Monday, June 15, 2015

From Flesh and Blood to Folded Steel

Veterinarians work with their hands. We palpate, we pet, we suture, we cut, we bandage. Some of us use hands for more than clinical efforts in the hospital; painting and drawing are some recent examples here on VetWrite. But what about bringing art into the third dimension? Let's hear from Dr. Patricia Frederick, equine veterinarian and sculptor.
Dr. Pat Frederick
Originally from Arizona, Pat grew up with a fierce love of horses. With no horse of her own, Pat had the good fortune to have a friend with a horse that needed exercising in the summer. Soon enough, this led to a job at a dude ranch, all at the age of 11. "Imagine a child of that age guiding ranch guests out on trails," says Pat. "Holy cow!"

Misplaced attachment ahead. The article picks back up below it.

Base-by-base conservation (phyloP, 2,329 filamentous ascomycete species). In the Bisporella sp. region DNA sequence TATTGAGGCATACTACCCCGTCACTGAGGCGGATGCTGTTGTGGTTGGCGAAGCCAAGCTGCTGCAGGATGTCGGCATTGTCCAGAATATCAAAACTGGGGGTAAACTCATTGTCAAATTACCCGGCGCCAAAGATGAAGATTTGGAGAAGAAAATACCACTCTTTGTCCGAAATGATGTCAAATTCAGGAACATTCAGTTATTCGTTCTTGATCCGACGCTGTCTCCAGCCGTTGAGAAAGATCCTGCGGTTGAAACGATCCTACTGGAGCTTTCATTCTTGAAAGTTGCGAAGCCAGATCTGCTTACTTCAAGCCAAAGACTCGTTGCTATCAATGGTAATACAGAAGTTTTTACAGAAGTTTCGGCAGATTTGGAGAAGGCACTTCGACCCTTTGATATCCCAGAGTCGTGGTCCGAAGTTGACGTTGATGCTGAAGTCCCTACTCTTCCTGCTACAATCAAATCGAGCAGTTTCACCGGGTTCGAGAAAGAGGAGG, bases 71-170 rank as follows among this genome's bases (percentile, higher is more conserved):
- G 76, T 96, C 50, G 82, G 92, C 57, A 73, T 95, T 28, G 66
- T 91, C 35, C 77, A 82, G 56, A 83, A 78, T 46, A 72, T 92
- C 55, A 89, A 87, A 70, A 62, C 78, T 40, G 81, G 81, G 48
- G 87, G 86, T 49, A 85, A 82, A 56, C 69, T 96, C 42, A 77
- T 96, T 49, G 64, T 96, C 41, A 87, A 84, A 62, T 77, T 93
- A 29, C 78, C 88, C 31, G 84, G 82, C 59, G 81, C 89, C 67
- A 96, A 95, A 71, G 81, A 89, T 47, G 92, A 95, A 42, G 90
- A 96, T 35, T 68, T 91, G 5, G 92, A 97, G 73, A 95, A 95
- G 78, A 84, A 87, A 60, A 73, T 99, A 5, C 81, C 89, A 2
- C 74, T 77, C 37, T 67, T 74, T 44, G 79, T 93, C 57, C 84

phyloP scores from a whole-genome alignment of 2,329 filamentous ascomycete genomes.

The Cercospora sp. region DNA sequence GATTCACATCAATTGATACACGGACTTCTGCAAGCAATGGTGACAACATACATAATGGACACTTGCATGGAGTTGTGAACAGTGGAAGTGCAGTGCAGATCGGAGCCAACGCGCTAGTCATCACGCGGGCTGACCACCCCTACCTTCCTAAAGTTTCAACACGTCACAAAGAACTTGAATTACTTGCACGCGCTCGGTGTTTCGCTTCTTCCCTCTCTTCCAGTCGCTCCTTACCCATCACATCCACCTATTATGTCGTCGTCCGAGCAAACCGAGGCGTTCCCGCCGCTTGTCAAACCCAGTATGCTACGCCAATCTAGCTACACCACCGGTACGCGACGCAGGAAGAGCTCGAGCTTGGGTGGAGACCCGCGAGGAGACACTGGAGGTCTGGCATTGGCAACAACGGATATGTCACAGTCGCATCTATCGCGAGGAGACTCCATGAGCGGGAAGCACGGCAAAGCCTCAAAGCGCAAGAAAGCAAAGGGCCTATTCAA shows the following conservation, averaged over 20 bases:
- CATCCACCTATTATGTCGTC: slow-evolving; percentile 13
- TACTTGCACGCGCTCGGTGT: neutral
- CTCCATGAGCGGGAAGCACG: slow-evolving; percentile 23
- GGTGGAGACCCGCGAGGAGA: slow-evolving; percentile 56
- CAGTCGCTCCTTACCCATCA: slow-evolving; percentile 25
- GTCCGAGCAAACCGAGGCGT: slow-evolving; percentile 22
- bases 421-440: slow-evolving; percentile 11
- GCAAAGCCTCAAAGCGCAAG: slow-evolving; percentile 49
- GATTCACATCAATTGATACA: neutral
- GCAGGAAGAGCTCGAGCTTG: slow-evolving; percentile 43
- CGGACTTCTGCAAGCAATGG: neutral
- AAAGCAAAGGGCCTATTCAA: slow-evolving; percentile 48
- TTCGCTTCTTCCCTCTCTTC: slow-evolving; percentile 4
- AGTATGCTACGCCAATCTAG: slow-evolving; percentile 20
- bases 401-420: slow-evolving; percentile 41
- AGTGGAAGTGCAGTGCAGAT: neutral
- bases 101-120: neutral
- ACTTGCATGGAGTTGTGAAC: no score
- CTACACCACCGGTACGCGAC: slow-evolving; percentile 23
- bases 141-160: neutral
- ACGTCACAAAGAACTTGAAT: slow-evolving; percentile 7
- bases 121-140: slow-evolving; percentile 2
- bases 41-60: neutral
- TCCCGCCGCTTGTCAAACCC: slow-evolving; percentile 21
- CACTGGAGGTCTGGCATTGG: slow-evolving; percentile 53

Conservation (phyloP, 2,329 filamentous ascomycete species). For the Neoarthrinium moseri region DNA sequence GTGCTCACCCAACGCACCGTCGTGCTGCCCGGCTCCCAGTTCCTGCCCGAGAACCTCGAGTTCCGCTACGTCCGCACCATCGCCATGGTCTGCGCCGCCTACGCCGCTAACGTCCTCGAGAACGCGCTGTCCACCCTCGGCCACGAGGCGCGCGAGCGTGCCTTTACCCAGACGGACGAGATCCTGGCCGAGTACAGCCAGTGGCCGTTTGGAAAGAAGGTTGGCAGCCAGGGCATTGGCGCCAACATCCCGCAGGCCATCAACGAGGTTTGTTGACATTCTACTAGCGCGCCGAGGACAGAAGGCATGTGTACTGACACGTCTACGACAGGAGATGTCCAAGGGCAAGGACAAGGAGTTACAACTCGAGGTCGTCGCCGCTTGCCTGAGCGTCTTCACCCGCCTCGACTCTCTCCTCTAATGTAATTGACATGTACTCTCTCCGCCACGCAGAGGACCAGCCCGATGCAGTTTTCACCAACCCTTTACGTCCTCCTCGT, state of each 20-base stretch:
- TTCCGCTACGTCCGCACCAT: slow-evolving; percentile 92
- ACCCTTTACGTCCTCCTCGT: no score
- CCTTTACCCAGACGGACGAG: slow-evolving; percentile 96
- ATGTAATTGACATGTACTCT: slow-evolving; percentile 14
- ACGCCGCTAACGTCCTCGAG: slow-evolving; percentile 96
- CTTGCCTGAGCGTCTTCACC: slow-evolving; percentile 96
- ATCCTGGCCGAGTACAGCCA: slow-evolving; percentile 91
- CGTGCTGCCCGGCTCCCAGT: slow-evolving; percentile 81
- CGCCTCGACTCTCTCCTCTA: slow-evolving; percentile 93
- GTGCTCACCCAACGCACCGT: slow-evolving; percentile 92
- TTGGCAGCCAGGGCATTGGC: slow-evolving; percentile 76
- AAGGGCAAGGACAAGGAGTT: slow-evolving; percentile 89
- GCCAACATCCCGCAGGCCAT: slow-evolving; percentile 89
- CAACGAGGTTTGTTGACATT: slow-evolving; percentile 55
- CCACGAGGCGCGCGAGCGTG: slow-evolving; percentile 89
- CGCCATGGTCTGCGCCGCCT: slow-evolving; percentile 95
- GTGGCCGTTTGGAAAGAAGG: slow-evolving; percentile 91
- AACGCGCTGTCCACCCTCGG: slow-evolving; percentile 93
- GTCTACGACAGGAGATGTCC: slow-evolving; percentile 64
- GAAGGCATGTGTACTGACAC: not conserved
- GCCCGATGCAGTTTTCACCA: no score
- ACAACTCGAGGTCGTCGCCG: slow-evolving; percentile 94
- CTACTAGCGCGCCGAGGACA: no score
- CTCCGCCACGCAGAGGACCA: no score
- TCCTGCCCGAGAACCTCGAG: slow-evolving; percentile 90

Naturally, Pat chose to pursue an education in veterinary medicine with a focus on horses. "I was part of a five member surgery team in veterinary school," Pat recalls. "We were given a unique class while the small animal surgeries were filled with the other 44 students. Of course, we did small animal surgery, too. We had to argue to get the horse experience." Pat graduated from Washington State University's vet school in 1966.

"Amigos", by Pat Frederick, DVM
Although Pat did some drawing during her childhood, she admits most of her spare time was spent on horseback. However, once Pat had young children of her own, she started working with clay. "I did clay for several years," she says. When her family moved to Australia in 1984 due to a job opportunity for her husband, Pat took a ceramics course and then pursued an associate degree in painting.

"When we returned to Arizona [in 1991], I had ceramic sculptures which were fragile. I was fortunate to get private tutoring for bronze sculpture. As I learned how much welding the bronzes required, after casting, I took a welding class and was hooked. Steel was not only more available but cheaper and I thought easier to sell."